However, ASAN is too expensive to use as a mitigation. Most single loads and stores become two loads and stores, and extra comparisons and branching can majorly slow memory-intensive workloads. Another challenge is that ASAn's extra compiler pass only works on C and C++ code, meaning any low-level assembly code will not be covered. This could potentially exclude sensitive areas like audio and video codecs from protection. ASan also covers only the standard malloc and free APIs, so apps that implement custom allocators can still have bugs that ASan cannot detect. HWASan is a faster, hardware-backed alternative, but it only implements a subset of ASan's detection capabilities and has similar drawbacks.
MTE works like ASan, but memory loads and stores to tagged memory are now checked by the Arm architecture. While MTE only offers probabilistic detection, it is also far more flexible. Any one of 16 tags can be assigned to any 16-byte granule, allowing custom allocators to make different choices about using MTE to meet their design goals. MTE can also be turned on or off at runtime with a choice of three modes (synchronous, asymmetric, asynchronous) offering a trade-off of performance versus precision. Even in the debug-friendly synchronous mode, MTE is much faster than the AddressSanitizer and has much lower memory overhead. MTE’s major advantages mean that we can add ASAN-style checking to Chromium’s production memory allocator (PartitionAlloc) and switch it off and on dynamically. MTE’s capabilities also extend to additional system software (such as the Linux Kernel) that the traditional AddressSanitizer cannot reach.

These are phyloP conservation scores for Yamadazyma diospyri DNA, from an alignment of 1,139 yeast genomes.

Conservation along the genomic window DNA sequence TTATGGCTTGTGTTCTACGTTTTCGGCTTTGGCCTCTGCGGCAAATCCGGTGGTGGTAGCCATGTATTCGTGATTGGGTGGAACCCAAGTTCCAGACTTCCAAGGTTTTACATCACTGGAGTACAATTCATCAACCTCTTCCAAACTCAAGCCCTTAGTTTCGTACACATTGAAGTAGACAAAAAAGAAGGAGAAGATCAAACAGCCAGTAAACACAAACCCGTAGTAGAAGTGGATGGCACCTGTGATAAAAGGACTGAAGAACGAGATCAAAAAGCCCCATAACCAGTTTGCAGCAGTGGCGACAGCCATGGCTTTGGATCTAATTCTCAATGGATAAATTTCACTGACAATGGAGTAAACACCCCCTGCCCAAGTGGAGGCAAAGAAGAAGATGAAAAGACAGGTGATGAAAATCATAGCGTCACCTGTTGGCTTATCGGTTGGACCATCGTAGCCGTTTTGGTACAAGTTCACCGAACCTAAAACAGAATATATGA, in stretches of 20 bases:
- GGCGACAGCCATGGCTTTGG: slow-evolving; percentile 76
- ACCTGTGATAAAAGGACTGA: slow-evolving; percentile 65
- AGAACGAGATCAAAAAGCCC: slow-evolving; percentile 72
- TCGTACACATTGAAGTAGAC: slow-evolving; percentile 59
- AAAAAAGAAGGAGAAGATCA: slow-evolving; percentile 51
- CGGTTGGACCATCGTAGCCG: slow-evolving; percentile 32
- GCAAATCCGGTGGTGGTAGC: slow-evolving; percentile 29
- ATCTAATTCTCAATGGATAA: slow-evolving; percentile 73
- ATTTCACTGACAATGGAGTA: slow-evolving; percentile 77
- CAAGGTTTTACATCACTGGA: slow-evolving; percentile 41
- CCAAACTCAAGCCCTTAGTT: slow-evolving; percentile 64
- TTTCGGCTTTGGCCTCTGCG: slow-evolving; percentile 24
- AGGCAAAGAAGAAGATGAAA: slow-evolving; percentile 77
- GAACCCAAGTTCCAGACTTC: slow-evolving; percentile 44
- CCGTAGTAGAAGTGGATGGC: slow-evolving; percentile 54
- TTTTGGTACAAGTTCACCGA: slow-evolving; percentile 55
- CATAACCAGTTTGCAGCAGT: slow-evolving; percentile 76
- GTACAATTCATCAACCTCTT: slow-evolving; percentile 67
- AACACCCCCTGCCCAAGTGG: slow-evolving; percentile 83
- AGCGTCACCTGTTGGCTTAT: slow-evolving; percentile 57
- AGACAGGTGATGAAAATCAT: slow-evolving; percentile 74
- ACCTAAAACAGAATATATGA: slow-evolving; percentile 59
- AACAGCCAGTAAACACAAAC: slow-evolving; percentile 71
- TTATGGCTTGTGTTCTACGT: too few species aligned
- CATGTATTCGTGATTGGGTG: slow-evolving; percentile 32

Arm co-develops its architecture with its partners, most of whom have big C and C++ codebases. It’s up to Arm’s Architecture and Technology Group (ATG) to combine the ideas to create something with enough functionality and performance for everyone, which can also be feasibly made into silicon. After ATG created a first, alpha specification in 2018, Arm's software teams got started adding support vital components like Clang and the Linux kernel and our CPU Engineering team got to work adding it to our first-generation Armv9 parts. The specification reached near-final beta status in April 2018, and the Android team began adding support to jemalloc, bionic, and all the other components. Back then, we mostly focussed on figuring out any software design changes and detecting issues and ambiguities in the specification before it was finished later in 2018. Investigation work for Chromium began in 2019, alongside enablement work on the Android system and the kernel.